• Kim, I am so glad you shared your experience about never settling for just what is. I can relate… I am always searching for more as well – not more things but more learning, ideas and experiences. And you know what? The universe provides. My life is always filled with wonder and curiosity. In recent times Laurie and Jeff have both been guiding lights showing me ways to ease up and be still in the moment appreciating what is. Laurie with her solid tools. Jeff with is deeply vulnerable exploration about his practice using some of these same tools.

      I sometime use the tide of the ocean as a metaphor or reminder. The tide never goes just out or keeps coming in… and at the change of the tide there is a still point – a pause. I sometimes forget to build a pause into my daily living. I forget that the ebb and flow living is not always of the same magnitude. When I remember this then staying with what is becomes easier. I connect this metaphor to my breath and each conscious breath then becomes a reminder – a check.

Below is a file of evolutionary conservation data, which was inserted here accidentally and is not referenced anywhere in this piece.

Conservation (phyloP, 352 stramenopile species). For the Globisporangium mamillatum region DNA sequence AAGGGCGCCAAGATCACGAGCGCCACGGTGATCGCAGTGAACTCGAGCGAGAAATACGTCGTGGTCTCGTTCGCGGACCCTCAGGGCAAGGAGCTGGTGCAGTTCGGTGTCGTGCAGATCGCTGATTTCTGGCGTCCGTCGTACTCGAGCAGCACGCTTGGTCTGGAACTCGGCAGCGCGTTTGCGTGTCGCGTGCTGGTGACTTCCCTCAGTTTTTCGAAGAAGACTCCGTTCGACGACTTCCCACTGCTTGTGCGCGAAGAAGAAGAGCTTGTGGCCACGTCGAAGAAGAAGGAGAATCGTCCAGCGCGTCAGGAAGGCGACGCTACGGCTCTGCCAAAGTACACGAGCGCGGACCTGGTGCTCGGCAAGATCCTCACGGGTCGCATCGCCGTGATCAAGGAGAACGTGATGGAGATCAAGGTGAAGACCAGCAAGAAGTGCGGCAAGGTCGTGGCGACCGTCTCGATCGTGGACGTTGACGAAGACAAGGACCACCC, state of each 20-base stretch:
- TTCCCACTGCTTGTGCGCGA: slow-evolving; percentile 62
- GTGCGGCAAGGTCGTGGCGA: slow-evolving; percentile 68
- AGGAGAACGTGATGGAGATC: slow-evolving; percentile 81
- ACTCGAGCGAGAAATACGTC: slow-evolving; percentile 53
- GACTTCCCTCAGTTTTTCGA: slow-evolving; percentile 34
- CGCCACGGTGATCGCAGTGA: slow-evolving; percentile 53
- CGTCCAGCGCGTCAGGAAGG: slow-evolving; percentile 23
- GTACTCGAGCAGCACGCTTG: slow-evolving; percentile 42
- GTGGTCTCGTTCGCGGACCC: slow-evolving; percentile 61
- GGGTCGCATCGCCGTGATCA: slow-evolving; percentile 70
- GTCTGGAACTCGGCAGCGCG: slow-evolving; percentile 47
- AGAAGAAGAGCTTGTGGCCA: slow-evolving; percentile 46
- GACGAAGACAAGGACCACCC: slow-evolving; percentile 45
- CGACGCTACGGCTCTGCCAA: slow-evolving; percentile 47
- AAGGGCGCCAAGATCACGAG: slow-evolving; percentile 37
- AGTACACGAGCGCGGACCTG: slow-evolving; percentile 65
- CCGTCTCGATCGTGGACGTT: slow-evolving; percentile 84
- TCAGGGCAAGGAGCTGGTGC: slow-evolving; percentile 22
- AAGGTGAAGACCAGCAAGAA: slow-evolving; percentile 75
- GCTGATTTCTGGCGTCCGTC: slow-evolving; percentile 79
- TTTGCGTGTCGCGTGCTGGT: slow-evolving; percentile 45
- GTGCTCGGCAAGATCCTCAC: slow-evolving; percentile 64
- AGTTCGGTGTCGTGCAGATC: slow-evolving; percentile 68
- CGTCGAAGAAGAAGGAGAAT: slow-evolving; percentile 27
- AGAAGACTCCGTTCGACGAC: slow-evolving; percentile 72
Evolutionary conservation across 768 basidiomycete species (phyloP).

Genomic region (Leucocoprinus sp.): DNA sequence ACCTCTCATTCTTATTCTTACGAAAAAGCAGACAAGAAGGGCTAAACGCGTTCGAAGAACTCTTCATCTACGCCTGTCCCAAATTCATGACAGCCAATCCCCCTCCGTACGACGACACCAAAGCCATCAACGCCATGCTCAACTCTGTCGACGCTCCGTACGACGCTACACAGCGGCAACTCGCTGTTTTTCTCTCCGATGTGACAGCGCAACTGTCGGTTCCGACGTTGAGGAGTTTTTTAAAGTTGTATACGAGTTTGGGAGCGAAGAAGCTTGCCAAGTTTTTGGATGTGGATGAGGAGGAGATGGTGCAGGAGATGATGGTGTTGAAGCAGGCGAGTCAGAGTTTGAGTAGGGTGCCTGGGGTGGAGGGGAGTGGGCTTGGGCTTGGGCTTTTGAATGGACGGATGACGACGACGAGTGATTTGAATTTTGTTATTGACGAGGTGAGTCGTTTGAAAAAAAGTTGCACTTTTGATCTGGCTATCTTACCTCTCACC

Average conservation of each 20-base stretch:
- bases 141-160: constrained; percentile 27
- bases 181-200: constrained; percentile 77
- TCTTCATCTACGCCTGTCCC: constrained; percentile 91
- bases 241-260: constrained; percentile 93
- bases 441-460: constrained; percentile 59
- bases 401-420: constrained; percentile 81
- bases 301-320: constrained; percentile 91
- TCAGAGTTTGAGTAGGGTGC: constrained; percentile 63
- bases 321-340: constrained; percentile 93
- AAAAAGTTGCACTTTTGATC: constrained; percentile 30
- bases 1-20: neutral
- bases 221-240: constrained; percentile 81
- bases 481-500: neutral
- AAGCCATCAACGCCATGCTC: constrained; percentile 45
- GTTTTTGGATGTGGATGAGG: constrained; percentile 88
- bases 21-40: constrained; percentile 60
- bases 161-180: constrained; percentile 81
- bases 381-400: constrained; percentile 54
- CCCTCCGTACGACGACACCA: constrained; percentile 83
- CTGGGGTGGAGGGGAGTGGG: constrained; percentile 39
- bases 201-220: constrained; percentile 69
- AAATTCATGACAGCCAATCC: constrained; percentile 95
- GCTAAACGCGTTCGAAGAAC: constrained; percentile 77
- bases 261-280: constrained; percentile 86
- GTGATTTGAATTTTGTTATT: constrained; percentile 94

5. Less is no longer more when our art or photography fails to impact the viewer. One of the advantages of painting is the artist can eliminate a lot clutter and only include the elements that work in harmony.

    The photographer has the same control when working in a studio or a set that is designed… but in the real world there is often a lot of junk one wishes weren’t there. For example power lines and poles do not usually enhance a beautiful sunset. Hoses laying on the ground around a house are another pet pieve. When working as a realtor I used to have to tidy things up to get better pictures.

    Another photographic trick can be accomplished using depth of field, like you did in the recent bee photo. By focusing on the bee and letting the background go soft, emphasis automatically goes to the subject. Soft edges are good.